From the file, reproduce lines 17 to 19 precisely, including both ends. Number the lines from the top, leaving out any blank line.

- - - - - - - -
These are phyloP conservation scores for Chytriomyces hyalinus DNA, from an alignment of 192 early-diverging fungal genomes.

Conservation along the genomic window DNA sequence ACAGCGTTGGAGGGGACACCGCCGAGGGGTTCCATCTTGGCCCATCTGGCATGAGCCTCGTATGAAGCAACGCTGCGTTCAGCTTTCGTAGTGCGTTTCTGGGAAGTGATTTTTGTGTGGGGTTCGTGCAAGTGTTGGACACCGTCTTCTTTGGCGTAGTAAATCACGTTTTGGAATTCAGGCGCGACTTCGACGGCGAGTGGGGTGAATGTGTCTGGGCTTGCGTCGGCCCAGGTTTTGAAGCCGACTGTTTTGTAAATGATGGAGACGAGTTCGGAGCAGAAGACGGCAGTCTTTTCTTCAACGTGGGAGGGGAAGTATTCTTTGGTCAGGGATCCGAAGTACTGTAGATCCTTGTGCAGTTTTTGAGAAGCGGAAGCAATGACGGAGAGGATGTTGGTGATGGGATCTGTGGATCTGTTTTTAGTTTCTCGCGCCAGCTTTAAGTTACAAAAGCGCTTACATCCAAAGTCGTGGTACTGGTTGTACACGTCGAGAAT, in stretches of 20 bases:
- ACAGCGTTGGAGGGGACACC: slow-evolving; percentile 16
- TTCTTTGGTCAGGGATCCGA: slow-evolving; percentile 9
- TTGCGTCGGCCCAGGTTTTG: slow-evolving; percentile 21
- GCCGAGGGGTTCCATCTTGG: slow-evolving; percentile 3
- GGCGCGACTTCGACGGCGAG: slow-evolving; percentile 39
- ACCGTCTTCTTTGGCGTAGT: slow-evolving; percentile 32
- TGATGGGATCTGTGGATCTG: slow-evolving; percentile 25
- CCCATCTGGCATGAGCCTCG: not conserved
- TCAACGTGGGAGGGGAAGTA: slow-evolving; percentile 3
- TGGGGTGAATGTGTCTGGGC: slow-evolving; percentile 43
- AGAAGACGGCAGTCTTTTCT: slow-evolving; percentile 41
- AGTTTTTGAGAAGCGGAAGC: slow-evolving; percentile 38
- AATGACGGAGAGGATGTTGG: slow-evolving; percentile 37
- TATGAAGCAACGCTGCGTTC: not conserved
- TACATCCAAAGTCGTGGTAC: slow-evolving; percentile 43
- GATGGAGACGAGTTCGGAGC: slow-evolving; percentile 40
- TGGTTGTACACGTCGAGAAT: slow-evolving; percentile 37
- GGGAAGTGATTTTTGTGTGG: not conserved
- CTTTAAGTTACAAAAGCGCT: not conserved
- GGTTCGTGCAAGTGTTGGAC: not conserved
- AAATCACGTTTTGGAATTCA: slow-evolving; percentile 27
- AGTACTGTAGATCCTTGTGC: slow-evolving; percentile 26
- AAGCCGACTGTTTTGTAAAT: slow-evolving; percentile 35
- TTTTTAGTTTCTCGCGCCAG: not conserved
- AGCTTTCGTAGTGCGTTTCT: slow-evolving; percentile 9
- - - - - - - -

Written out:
- TACATCCAAAGTCGTGGTAC: slow-evolving; percentile 43
- GATGGAGACGAGTTCGGAGC: slow-evolving; percentile 40
- TGGTTGTACACGTCGAGAAT: slow-evolving; percentile 37